3. What is your approach to managing organisation level factors? 5.00
4. What is your approach to managing individuals? 25.00
5. What is your approach to managing groups and teams? 25.00

Text and materials required to be purchased or accessed

ALL textbooks and materials available to be purchased can be sourced from USQ's Online Bookshop (unless otherwise stated). (

Please contact us for alternative purchase options from USQ Bookshop. (

Robbins, S, Judge, T, Millett, B & Boyle, M 2019, Organisational behaviour, 9th edn, Pearson Education, Frenchs Forest, New South Wales.

Reference materials

Reference materials are materials that, if accessed by students, may improve their knowledge and understanding of the material in the course and enrich their learning experience.
Bolles, RN 2019, What color is your parachute? 2020: a practical manual for job-hunters and career changers, Revised edn, Ten Speed Press, Berkeley.
Quinn, R, Bright, DS, Sturm, RE 2021, Becoming a master manager: a competing values approach, 7th edn, Wiley, Hoboken, New Jersey.

Student workload expectations

Activity Hours
Directed Study 90.00
Independent Study 75.00

Assessment details

Description Marks out of Wtg (%) Due Date Notes
ASSIGNMENT 1 100 25 17 Mar 2021 (see note 1)
ASSIGNMENT 2 100 30 28 Apr 2021 (see note 2)
ASSIGNMENT 3 PART A 5 5 12 May 2021 (see note 3)
ASSIGNMENT 3 PART B 100 40 02 Jun 2021 (see note 4)


Important assessment information

  1. Attendance requirements:
    Online: There are no attendance requirements for this course. However, it is the students' responsibility to study all material provided to them or required to be accessed by them to maximise their chance of meeting the objectives of the course and to be informed of course-related activities and administration.

    On-campus: It is the students' responsibility to attend and participate appropriately in all activities (such as lectures, tutorials, laboratories and practical work) scheduled for them, and to study all material provided to them or required to be accessed by them to maximise their chance of meeting the objectives of the course and to be informed of course-related activities and administration.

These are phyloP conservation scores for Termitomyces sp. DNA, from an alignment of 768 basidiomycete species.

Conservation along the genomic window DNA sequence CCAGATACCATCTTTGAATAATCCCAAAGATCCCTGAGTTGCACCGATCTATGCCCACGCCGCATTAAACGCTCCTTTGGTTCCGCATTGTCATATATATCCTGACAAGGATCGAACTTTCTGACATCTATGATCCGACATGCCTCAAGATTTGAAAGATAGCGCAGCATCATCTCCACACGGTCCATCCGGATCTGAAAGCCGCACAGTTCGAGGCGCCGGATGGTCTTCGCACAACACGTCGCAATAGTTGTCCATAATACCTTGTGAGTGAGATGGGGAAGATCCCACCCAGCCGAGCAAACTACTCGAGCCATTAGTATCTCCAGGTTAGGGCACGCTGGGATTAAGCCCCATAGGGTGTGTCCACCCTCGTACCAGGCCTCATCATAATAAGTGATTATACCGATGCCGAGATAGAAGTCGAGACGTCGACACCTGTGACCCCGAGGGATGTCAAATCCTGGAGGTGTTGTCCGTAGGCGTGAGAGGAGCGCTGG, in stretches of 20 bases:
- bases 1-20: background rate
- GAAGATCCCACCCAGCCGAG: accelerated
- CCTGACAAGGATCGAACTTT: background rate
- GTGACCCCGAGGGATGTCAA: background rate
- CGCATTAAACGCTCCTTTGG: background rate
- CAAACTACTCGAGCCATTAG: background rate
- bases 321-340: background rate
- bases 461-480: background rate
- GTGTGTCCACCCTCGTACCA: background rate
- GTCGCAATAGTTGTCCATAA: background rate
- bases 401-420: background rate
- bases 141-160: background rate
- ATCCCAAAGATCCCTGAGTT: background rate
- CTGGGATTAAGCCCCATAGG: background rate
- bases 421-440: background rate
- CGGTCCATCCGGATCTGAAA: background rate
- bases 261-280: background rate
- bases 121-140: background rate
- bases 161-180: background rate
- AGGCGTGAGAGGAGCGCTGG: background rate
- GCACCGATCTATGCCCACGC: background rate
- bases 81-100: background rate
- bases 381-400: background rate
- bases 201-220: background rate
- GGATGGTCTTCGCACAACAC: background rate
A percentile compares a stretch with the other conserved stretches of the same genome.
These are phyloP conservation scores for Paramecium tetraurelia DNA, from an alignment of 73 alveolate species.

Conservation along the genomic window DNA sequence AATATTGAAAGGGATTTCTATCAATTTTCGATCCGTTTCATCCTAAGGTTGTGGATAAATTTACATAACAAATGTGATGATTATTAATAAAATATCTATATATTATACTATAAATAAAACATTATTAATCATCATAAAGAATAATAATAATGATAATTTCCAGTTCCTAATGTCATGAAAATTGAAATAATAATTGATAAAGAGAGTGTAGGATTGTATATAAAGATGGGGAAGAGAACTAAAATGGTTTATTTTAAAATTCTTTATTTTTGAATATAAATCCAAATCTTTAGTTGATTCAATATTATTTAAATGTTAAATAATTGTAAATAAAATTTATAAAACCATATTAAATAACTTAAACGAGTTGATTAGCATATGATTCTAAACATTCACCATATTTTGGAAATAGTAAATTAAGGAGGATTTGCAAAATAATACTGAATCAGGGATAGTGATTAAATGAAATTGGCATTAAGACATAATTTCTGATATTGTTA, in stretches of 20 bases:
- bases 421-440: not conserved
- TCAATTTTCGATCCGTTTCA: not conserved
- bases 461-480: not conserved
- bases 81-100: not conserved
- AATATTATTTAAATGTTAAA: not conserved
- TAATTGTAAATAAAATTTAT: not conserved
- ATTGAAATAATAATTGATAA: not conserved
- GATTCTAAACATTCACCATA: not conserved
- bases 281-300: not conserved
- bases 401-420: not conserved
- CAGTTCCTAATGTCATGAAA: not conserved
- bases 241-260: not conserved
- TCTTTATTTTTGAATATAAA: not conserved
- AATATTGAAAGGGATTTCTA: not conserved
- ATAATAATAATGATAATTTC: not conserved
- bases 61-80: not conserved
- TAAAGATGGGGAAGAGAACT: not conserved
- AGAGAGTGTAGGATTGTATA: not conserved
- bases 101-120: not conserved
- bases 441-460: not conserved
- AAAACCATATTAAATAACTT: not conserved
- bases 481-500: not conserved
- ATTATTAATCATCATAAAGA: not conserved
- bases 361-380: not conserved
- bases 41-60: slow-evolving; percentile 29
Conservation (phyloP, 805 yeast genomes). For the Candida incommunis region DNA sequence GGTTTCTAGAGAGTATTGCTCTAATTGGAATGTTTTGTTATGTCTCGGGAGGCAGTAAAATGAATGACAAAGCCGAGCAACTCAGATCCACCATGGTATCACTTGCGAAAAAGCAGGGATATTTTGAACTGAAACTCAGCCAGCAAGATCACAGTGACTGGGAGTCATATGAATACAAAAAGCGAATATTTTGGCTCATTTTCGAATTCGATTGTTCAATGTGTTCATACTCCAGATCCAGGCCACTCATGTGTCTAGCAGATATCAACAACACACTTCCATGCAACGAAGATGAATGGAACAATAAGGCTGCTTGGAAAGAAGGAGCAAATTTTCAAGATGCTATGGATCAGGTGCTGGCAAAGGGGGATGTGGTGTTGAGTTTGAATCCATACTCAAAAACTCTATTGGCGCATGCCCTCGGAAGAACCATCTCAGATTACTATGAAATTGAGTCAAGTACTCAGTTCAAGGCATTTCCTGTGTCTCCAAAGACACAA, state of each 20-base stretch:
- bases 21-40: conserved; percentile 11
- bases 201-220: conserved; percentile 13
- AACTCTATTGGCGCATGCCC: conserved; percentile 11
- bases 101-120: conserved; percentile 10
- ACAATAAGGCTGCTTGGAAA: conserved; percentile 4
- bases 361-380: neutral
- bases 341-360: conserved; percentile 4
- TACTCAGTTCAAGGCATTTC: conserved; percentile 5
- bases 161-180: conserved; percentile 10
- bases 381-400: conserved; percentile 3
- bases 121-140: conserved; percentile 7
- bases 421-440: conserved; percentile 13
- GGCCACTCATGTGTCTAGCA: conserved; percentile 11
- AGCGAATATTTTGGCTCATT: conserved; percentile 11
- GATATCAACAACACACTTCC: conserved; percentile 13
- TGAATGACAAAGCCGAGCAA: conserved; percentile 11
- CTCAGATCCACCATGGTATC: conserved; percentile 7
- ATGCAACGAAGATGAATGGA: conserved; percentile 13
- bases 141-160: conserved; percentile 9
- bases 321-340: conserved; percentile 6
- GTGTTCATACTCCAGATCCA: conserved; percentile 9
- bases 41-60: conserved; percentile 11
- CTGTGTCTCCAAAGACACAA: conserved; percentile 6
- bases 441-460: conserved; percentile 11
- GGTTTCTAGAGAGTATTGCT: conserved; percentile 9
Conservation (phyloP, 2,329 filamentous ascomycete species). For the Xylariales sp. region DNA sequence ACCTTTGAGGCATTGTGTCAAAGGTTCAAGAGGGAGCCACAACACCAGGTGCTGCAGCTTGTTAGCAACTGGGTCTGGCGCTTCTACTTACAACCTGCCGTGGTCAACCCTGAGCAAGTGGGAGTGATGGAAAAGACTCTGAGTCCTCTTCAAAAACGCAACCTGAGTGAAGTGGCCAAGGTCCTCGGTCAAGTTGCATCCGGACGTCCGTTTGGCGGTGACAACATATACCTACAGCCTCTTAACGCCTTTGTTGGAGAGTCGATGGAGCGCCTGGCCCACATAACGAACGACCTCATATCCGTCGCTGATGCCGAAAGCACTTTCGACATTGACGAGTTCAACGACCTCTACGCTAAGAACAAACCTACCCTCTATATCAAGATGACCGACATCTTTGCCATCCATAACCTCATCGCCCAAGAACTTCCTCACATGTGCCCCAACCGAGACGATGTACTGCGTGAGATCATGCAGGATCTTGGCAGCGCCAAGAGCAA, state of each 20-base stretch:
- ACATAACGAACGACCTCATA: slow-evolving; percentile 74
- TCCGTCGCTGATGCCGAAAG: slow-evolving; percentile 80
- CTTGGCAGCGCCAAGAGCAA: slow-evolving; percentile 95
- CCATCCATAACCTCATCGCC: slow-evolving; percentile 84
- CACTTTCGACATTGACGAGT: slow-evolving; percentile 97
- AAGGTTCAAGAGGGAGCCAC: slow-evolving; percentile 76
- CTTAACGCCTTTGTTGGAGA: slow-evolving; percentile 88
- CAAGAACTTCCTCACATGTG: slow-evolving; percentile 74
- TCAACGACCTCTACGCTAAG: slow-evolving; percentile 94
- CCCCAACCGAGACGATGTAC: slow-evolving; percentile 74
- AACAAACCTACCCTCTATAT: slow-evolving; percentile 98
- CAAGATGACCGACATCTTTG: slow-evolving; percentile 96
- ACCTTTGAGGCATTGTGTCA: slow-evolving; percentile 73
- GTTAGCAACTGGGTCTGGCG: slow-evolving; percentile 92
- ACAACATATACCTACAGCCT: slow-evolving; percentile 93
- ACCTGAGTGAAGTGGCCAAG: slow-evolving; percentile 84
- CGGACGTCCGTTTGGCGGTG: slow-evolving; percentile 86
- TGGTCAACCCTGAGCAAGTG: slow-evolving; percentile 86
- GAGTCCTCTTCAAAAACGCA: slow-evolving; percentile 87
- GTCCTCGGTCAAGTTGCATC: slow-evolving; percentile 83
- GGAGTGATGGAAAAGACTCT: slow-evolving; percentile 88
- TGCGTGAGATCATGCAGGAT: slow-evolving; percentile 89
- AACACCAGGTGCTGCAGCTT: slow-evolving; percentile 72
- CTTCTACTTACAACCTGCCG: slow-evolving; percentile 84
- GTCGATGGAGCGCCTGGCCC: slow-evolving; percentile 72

2. Requirements for students to complete each assessment item satisfactorily:
    To satisfactorily complete an individual assessment item a student must achieve at least 50% of the marks. (Depending upon the requirements in Statement 4 below, students may not have to satisfactorily complete each assessment item to receive a passing grade in this course.)

  3. Penalties for late submission of required work:
    Students should refer to the Assessment Procedure (point 4.2.4)

  4. Requirements for student to be awarded a passing grade in the course:
    To be assured of receiving a passing grade a student must achieve at least 50% of the total weighted marks available for the course.

  5. Method used to combine assessment results to attain final grade:
    The final grades for students will be assigned on the basis of the aggregate of the weighted marks obtained for each of the summative assessment items in the course.

  6. Examination information:
    There is no examination in this course.

  7. Examination period when Deferred/Supplementary examinations will be held:
    There is no examination in this course.

  8. University Student Policies:
    Students should read the USQ policies: Definitions, Assessment and Student Academic Misconduct to avoid actions which might contravene University policies and practices. These policies can be found at

Assessment notes

  1. Referencing in assignments:
    Harvard (AGPS) is the referencing system required in this course. Students should use Harvard (AGPS) style in their assignments to format details of the information sources they have cited in their work. The Harvard (AGPS) style to be used is defined by the USQ Library's referencing guide at

Date printed 18 June 2021